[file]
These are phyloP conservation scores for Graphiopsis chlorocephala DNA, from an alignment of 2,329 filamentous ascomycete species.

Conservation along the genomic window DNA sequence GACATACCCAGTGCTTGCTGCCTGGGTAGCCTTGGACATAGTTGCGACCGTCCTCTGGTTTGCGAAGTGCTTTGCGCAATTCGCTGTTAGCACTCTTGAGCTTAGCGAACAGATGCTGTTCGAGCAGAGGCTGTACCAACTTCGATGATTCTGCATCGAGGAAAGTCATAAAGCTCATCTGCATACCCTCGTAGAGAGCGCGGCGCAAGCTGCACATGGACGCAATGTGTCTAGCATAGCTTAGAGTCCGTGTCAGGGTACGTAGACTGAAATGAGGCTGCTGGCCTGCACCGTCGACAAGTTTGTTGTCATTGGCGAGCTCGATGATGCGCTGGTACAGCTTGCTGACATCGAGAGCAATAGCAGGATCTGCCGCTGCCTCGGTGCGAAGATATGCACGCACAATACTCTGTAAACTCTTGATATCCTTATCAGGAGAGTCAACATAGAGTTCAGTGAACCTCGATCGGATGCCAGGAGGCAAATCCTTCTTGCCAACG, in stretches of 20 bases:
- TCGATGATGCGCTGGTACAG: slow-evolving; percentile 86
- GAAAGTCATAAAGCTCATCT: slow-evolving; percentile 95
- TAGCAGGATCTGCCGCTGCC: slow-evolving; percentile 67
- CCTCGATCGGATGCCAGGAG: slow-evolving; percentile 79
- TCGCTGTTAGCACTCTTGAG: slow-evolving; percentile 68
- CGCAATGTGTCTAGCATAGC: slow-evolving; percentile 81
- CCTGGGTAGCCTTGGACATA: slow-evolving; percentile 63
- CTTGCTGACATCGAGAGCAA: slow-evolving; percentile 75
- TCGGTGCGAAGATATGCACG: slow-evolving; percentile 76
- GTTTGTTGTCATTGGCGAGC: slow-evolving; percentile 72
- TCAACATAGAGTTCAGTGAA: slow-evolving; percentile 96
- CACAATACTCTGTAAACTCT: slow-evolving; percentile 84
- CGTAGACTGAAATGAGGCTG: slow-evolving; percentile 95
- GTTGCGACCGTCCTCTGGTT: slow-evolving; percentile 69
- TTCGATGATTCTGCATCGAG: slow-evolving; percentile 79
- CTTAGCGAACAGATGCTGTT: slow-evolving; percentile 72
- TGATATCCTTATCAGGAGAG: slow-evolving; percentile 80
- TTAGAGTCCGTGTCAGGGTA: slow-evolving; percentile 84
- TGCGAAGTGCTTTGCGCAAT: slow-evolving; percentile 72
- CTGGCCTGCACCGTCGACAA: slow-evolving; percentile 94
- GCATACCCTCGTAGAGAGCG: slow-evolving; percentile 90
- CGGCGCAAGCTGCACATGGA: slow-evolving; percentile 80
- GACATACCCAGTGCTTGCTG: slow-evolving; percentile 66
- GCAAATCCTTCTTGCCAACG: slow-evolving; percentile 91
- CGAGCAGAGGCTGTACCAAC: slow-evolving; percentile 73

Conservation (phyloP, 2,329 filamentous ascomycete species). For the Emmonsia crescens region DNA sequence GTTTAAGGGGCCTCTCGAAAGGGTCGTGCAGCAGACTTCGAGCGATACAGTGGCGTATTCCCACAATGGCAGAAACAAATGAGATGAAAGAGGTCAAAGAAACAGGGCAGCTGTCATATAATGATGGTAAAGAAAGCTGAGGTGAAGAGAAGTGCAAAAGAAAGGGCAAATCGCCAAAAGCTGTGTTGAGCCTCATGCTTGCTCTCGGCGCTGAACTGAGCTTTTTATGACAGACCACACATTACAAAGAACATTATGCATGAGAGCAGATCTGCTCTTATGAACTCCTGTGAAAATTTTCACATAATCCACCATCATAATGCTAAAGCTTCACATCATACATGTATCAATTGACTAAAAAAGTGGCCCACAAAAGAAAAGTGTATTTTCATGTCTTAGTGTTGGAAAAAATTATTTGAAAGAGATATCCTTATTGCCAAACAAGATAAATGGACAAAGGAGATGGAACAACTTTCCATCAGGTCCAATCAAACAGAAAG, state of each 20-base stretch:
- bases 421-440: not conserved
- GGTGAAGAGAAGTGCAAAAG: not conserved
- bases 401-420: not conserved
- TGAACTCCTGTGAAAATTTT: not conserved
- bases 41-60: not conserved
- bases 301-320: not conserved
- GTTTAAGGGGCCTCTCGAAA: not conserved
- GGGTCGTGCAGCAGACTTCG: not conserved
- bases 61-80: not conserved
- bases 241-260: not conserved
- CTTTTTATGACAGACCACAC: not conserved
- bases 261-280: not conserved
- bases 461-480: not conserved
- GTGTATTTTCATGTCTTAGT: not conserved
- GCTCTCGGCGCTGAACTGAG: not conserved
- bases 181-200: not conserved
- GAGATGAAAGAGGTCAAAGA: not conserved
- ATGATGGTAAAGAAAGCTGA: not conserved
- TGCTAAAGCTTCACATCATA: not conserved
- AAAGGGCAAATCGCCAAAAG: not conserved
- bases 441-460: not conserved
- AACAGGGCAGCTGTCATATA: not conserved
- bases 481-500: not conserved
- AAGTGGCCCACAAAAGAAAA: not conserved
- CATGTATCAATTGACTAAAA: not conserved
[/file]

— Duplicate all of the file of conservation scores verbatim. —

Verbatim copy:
These are phyloP conservation scores for Graphiopsis chlorocephala DNA, from an alignment of 2,329 filamentous ascomycete species.

Conservation along the genomic window DNA sequence GACATACCCAGTGCTTGCTGCCTGGGTAGCCTTGGACATAGTTGCGACCGTCCTCTGGTTTGCGAAGTGCTTTGCGCAATTCGCTGTTAGCACTCTTGAGCTTAGCGAACAGATGCTGTTCGAGCAGAGGCTGTACCAACTTCGATGATTCTGCATCGAGGAAAGTCATAAAGCTCATCTGCATACCCTCGTAGAGAGCGCGGCGCAAGCTGCACATGGACGCAATGTGTCTAGCATAGCTTAGAGTCCGTGTCAGGGTACGTAGACTGAAATGAGGCTGCTGGCCTGCACCGTCGACAAGTTTGTTGTCATTGGCGAGCTCGATGATGCGCTGGTACAGCTTGCTGACATCGAGAGCAATAGCAGGATCTGCCGCTGCCTCGGTGCGAAGATATGCACGCACAATACTCTGTAAACTCTTGATATCCTTATCAGGAGAGTCAACATAGAGTTCAGTGAACCTCGATCGGATGCCAGGAGGCAAATCCTTCTTGCCAACG, in stretches of 20 bases:
- TCGATGATGCGCTGGTACAG: slow-evolving; percentile 86
- GAAAGTCATAAAGCTCATCT: slow-evolving; percentile 95
- TAGCAGGATCTGCCGCTGCC: slow-evolving; percentile 67
- CCTCGATCGGATGCCAGGAG: slow-evolving; percentile 79
- TCGCTGTTAGCACTCTTGAG: slow-evolving; percentile 68
- CGCAATGTGTCTAGCATAGC: slow-evolving; percentile 81
- CCTGGGTAGCCTTGGACATA: slow-evolving; percentile 63
- CTTGCTGACATCGAGAGCAA: slow-evolving; percentile 75
- TCGGTGCGAAGATATGCACG: slow-evolving; percentile 76
- GTTTGTTGTCATTGGCGAGC: slow-evolving; percentile 72
- TCAACATAGAGTTCAGTGAA: slow-evolving; percentile 96
- CACAATACTCTGTAAACTCT: slow-evolving; percentile 84
- CGTAGACTGAAATGAGGCTG: slow-evolving; percentile 95
- GTTGCGACCGTCCTCTGGTT: slow-evolving; percentile 69
- TTCGATGATTCTGCATCGAG: slow-evolving; percentile 79
- CTTAGCGAACAGATGCTGTT: slow-evolving; percentile 72
- TGATATCCTTATCAGGAGAG: slow-evolving; percentile 80
- TTAGAGTCCGTGTCAGGGTA: slow-evolving; percentile 84
- TGCGAAGTGCTTTGCGCAAT: slow-evolving; percentile 72
- CTGGCCTGCACCGTCGACAA: slow-evolving; percentile 94
- GCATACCCTCGTAGAGAGCG: slow-evolving; percentile 90
- CGGCGCAAGCTGCACATGGA: slow-evolving; percentile 80
- GACATACCCAGTGCTTGCTG: slow-evolving; percentile 66
- GCAAATCCTTCTTGCCAACG: slow-evolving; percentile 91
- CGAGCAGAGGCTGTACCAAC: slow-evolving; percentile 73

Conservation (phyloP, 2,329 filamentous ascomycete species). For the Emmonsia crescens region DNA sequence GTTTAAGGGGCCTCTCGAAAGGGTCGTGCAGCAGACTTCGAGCGATACAGTGGCGTATTCCCACAATGGCAGAAACAAATGAGATGAAAGAGGTCAAAGAAACAGGGCAGCTGTCATATAATGATGGTAAAGAAAGCTGAGGTGAAGAGAAGTGCAAAAGAAAGGGCAAATCGCCAAAAGCTGTGTTGAGCCTCATGCTTGCTCTCGGCGCTGAACTGAGCTTTTTATGACAGACCACACATTACAAAGAACATTATGCATGAGAGCAGATCTGCTCTTATGAACTCCTGTGAAAATTTTCACATAATCCACCATCATAATGCTAAAGCTTCACATCATACATGTATCAATTGACTAAAAAAGTGGCCCACAAAAGAAAAGTGTATTTTCATGTCTTAGTGTTGGAAAAAATTATTTGAAAGAGATATCCTTATTGCCAAACAAGATAAATGGACAAAGGAGATGGAACAACTTTCCATCAGGTCCAATCAAACAGAAAG, state of each 20-base stretch:
- bases 421-440: not conserved
- GGTGAAGAGAAGTGCAAAAG: not conserved
- bases 401-420: not conserved
- TGAACTCCTGTGAAAATTTT: not conserved
- bases 41-60: not conserved
- bases 301-320: not conserved
- GTTTAAGGGGCCTCTCGAAA: not conserved
- GGGTCGTGCAGCAGACTTCG: not conserved
- bases 61-80: not conserved
- bases 241-260: not conserved
- CTTTTTATGACAGACCACAC: not conserved
- bases 261-280: not conserved
- bases 461-480: not conserved
- GTGTATTTTCATGTCTTAGT: not conserved
- GCTCTCGGCGCTGAACTGAG: not conserved
- bases 181-200: not conserved
- GAGATGAAAGAGGTCAAAGA: not conserved
- ATGATGGTAAAGAAAGCTGA: not conserved
- TGCTAAAGCTTCACATCATA: not conserved
- AAAGGGCAAATCGCCAAAAG: not conserved
- bases 441-460: not conserved
- AACAGGGCAGCTGTCATATA: not conserved
- bases 481-500: not conserved
- AAGTGGCCCACAAAAGAAAA: not conserved
- CATGTATCAATTGACTAAAA: not conserved